Let’s Build a Fort!
2 – 13 February 2016
5th Base Gallery
Sound & interaction design – Lucy Ann Harrison
Spatial, visual design & props – Ele Slade
Exhibition Coordinator – Anna Thomas
Let’s Build a Fort! Is an idea that has been percolating since 2013 when I was watching a lot of a programme called Community. In a bid to fight of adulthood the characters built a giant blanket fort that extends for the length of their college.
I began to think about the last time I’d built a fully functioning fort.
For me a fort meant escape and solitude. It was a place to be alone with my books, or to imagine that I was anywhere in the world. Very often I was happily alone in a boat on an ocean that stretched forever.
Speaking to other people about their forts and dens I heard about castles, battle zones, places to share secrets and places to hide from the world. The shared experiences for all of these were the role that our imaginations played and the moment that our parents realised what we’d done with all of the furniture.
Our fort is a place to explore, imagine and play. It doesn’t need to be tidied away before tea.
When designing the fort time was taken to consider how we wanted our audience to feel and react to the space. Nostalgia is a key theme in the design with items carefully sourced to remind people of a ‘90s childhood when colours were brighter and clean eating hadn’t been invented.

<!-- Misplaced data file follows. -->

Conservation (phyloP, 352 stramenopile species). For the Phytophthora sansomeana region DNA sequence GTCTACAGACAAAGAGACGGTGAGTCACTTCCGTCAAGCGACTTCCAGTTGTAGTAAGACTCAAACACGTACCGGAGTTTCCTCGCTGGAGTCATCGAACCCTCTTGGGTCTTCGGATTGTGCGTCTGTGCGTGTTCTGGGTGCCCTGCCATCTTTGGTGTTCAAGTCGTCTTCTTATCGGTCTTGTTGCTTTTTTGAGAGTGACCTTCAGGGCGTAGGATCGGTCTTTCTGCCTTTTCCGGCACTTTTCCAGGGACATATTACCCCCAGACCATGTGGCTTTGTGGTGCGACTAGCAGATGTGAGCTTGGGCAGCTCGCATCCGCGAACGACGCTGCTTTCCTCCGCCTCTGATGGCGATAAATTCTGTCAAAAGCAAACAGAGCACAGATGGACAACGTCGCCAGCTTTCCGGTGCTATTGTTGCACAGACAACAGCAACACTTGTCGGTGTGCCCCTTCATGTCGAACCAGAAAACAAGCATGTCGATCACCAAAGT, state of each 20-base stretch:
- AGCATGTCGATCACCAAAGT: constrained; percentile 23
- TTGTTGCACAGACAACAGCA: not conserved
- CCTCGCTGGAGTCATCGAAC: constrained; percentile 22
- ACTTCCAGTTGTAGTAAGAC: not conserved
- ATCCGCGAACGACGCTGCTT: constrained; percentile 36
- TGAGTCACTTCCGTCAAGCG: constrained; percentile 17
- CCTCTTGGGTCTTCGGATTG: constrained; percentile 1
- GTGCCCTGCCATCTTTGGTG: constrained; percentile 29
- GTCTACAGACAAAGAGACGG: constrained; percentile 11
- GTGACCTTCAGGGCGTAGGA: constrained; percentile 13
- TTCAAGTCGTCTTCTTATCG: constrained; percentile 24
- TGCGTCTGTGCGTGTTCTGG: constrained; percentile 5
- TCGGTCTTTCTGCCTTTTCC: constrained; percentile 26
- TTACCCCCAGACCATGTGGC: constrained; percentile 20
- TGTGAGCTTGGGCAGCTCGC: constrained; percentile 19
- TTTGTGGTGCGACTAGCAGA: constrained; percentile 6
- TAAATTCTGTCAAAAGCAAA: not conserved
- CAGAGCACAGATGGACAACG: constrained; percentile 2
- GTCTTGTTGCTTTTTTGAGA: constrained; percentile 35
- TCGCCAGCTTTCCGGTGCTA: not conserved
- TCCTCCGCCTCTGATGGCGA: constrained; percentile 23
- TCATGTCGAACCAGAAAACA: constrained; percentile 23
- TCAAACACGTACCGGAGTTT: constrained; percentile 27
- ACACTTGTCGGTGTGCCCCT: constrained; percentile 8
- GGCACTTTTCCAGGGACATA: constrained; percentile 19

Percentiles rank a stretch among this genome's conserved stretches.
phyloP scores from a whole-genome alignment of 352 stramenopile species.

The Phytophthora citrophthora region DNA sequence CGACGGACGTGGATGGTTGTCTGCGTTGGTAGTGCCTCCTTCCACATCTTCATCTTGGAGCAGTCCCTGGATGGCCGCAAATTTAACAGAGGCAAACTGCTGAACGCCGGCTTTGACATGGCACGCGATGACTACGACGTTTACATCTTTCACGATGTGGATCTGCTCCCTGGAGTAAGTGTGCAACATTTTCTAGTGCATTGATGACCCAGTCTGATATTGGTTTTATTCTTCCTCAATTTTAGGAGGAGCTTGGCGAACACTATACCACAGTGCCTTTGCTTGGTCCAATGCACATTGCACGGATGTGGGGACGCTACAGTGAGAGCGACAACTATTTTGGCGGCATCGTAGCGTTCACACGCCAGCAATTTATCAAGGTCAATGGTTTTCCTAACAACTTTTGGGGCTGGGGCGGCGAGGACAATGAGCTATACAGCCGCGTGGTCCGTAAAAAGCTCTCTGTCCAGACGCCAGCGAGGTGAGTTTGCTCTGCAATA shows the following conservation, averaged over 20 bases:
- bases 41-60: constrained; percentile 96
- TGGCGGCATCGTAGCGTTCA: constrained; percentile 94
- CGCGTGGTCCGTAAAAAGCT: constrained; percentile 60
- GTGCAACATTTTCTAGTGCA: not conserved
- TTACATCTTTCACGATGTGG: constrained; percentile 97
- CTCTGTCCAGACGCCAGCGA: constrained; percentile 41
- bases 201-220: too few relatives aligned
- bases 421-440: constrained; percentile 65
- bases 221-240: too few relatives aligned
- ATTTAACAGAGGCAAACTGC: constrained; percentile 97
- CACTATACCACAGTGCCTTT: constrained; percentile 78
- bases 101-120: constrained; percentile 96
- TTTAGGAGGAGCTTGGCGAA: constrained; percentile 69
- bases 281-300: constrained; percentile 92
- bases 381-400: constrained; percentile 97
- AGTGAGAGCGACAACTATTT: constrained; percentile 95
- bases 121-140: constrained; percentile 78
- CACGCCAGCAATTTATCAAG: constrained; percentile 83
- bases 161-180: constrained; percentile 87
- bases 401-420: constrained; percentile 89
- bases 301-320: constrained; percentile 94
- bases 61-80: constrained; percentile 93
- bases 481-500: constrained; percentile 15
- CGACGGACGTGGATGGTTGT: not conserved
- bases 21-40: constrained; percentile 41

All the sounds have been created from real world sources and transformed electronically.
The Fortal is the gateway to the fort.
The sounds were inspired by the sounds of a parent arriving home from work – doors being unlocked, keys and a greeting from the dog.
The sound has then been designed to resemble a misremembered opening of 90’s children’s game shows where contestants were sent on quests to distant ‘futuristic’ lands. The sound plays to start the audience on their fort journey.
The blanket bastion encourages audience members to tell stories from their childhoods through shadow puppets.
The sound has been created from the phrases ‘once upon a time’ & ‘and they all lived happily every after’. The soundscape was based on a conversation with a parent. ‘When you become a parent you suddenly have to remember stories and songs that you haven’t thought about since you were a child’.
The soundscape suggests trying to remember a story or song that is hidden deep in the memory.
An Xbox Kinect is used to map the projection space allowing audience members to create their own mix of the sound.
The Cardboard Camp is a place for summer spent playing outside.
Conductive paint combined with Raspberry Pi technology allows for the sound to be triggered by touch creating interactive games.
The sounds chosen for this playground are chimes from the ice cream van, the first notes that you learn on the recorder.
This is the most robust part of our fort where audience members are invited to build their own fort. Using the pillows and objects within the space.
While audience member build their fort sound is taken from the space and transformed through granular synthesis – where the sound is split into small grains and rearranged.
The sound represents the shapes and changes that sound could take when you were a child, tricking you into thinking their were monsters under the bed or triggering the imagination to send you on a great adventure.
The Single Stronghold represents a space for people looking to escape the world through their fort.
The quiet children looking for a space to be themselves and to spend time away from other children or grown ups.
It contains children’s books to explore and remember.
The sound within this space has been created from the sound of turning pages that can lead you to adventure.